Living four to a house? You are in violation of the law if roomies are unrelated Jackson House Buckrail - Jackson Hole, news
While a municipal code may be revisited concerning how many people can rent one place, the Housing Trust is moving along nicely with its work on the Redmond Street Rentals. (JH Community Housing Trust)

JACKSON HOLE, WYO – The Town of Jackson could be looking at tweaking municipal code that would make it easier for larger homes with multiple bedrooms to be fully rented out.

As it stands today, no more than three unrelated people can cohabitate in the same residence within town limits. It’s a law that doesn’t make sense to some including realtor Stephen “Banjo” Haroian, who, together with Shelter JH launched an online petition to get it changed.

“Let’s bring common sense back into Jackson Hole housing policy” — Stephen Haroian

“I found out about this through a series of unfortunate events,” Haroian said. “I had a client that bought a four-bedroom place and we put four people in there.”

Haroian said his client received a visit from the police department, who informed him of the code. “According to the police, they don’t really enforce this unless there is a complaint,” he added.

Haroian said it seemed like a waste of potential beds to him, especially given the current housing dilemma the community is in. He researched the origin of the ordinance, trying to learn what the intent might have been 24 years ago when it was drafted as an emergency ordinance by the town council in November 1993.

Scott Anderson, a member of the town council when the code was changed from five unrelated members to three, recalled it stemmed from complaints in east Jackson about crowded conditions, limited parking, and rowdy ‘frat house’ behavior in neighborhoods zoned for single-family residences.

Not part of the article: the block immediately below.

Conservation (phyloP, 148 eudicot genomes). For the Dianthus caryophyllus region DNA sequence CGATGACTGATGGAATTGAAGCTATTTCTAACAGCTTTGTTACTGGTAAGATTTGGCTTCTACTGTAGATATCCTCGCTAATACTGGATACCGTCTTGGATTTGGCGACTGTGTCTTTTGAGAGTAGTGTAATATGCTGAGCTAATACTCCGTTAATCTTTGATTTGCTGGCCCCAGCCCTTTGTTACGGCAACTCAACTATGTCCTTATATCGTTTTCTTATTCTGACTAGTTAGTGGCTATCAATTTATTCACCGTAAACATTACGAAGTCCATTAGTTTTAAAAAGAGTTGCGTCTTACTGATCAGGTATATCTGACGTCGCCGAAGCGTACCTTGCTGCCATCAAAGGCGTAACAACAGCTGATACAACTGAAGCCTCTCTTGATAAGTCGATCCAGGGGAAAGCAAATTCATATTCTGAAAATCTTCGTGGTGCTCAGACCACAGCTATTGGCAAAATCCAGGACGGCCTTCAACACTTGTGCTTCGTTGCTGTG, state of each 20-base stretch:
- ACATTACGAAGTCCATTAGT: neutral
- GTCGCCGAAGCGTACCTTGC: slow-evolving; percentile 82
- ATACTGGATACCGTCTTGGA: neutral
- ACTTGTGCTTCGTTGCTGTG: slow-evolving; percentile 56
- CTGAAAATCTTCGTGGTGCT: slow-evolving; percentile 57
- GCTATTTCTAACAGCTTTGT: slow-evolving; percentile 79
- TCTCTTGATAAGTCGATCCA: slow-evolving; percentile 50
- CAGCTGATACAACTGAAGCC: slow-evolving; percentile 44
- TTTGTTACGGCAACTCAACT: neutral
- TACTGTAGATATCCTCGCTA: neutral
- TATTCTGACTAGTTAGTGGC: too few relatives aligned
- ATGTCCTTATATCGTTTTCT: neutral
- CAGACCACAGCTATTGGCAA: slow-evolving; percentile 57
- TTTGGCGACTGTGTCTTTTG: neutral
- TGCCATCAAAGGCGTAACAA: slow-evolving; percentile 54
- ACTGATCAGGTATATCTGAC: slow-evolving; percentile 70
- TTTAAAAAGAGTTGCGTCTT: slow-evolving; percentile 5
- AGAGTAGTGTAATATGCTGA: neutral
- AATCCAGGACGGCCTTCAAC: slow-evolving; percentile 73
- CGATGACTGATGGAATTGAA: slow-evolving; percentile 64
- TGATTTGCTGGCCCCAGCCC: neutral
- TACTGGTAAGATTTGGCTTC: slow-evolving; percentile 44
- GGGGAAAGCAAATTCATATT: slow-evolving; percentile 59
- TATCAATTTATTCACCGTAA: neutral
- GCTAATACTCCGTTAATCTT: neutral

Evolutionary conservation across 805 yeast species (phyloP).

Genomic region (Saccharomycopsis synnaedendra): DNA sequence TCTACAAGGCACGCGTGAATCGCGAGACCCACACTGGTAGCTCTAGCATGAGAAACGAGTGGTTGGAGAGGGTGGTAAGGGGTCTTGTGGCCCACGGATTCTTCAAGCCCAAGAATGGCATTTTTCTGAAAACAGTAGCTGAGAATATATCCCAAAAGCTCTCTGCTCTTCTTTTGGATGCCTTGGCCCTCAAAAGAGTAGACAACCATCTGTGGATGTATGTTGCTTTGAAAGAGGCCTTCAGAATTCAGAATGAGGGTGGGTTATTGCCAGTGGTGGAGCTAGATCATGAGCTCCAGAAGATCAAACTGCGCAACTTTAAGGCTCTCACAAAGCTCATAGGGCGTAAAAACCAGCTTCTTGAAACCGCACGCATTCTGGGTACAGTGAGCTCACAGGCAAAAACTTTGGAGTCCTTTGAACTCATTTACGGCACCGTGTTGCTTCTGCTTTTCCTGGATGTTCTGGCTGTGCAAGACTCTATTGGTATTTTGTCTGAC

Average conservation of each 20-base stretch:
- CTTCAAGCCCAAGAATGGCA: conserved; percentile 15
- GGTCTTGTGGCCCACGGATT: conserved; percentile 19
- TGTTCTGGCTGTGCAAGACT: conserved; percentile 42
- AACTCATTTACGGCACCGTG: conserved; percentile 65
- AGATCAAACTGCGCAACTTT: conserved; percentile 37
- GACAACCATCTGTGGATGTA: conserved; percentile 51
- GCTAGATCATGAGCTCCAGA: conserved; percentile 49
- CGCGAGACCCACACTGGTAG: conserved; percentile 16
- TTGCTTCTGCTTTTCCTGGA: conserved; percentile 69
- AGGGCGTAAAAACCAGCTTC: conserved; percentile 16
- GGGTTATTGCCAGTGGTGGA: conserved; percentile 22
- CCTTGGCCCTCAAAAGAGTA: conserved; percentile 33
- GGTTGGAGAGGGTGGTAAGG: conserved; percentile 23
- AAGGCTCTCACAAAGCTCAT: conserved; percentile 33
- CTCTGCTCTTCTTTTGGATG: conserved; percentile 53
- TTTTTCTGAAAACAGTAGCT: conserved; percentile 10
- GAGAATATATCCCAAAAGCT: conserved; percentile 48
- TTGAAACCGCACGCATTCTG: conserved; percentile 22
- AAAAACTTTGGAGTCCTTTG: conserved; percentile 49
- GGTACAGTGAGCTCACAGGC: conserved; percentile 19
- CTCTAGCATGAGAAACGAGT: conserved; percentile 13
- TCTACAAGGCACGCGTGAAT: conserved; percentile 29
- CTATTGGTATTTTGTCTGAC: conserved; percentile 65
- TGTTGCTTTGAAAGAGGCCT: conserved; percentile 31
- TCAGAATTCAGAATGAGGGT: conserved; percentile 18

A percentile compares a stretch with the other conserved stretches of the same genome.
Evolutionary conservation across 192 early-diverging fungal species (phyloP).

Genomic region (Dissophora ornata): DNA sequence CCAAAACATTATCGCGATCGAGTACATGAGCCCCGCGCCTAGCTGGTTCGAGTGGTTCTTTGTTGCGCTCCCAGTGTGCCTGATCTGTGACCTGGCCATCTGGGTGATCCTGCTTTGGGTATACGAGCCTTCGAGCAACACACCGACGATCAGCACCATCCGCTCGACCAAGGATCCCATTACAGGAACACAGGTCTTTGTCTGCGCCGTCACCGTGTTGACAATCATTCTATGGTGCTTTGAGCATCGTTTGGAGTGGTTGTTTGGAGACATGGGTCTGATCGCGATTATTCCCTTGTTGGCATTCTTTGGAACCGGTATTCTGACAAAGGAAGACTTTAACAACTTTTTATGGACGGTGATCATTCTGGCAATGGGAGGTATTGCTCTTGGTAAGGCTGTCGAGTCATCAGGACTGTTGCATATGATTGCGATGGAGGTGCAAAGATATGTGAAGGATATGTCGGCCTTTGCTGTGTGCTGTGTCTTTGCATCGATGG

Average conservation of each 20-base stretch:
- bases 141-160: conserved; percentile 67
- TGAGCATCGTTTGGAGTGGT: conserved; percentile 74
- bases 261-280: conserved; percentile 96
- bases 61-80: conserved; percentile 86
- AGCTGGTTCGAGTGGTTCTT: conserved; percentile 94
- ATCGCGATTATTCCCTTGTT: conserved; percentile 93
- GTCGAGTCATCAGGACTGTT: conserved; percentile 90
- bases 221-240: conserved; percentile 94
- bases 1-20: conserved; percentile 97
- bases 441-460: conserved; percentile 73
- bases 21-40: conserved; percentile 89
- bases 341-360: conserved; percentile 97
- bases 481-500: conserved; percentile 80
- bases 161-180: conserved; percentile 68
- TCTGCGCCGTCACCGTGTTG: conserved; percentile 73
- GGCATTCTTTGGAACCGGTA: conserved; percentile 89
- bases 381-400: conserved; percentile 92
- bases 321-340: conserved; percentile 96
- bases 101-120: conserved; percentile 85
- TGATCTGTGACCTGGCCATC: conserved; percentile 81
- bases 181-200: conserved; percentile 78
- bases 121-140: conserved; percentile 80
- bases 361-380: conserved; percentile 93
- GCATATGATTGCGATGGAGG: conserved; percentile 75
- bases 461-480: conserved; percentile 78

“I remember we had a number of complaints from residents in east Jackson about rentals that were over-rented with lots of extra cars and that kind of stuff,” Anderson said. “I don’t know that it was ever actually enforced.”

It apparently was, after the occasional complaint. In 1995, Tom Boogaard was called before the town council for having six unrelated persons renting from him at 30 Stormy Circle after a complaint from Mark Hassler, a neighbor.

In 2006, town officials were compelled to send a letter to property managers, landlords, and real estate firms reminding them of the municipal code outlawing more than three unrelated persons renting a dwelling.

“There is no reason why a four-bedroom place shouldn’t legally be able to hold four people,” Haroian said. “I don’t foresee a lot of pushback on this.”

Haroian posted a heads up in 22 Rents, a Facebook page maintained by Buckrail. He was also contacted by Brenna Cannon of Shelter JH. Haroian was impressed with the organization’s zeal and level of involvement they had already displayed in working on housing solutions. They quickly formed a relationship and, together, have assurances from Mayor Pete Muldoon that he will get a revisit of the code on the agenda sometime early next year.

“When I see a problem I want to fix it,” Haroian said. “Shelter JH has been great to work with. They really care about this community. This seems like an issue that can bring us all together.”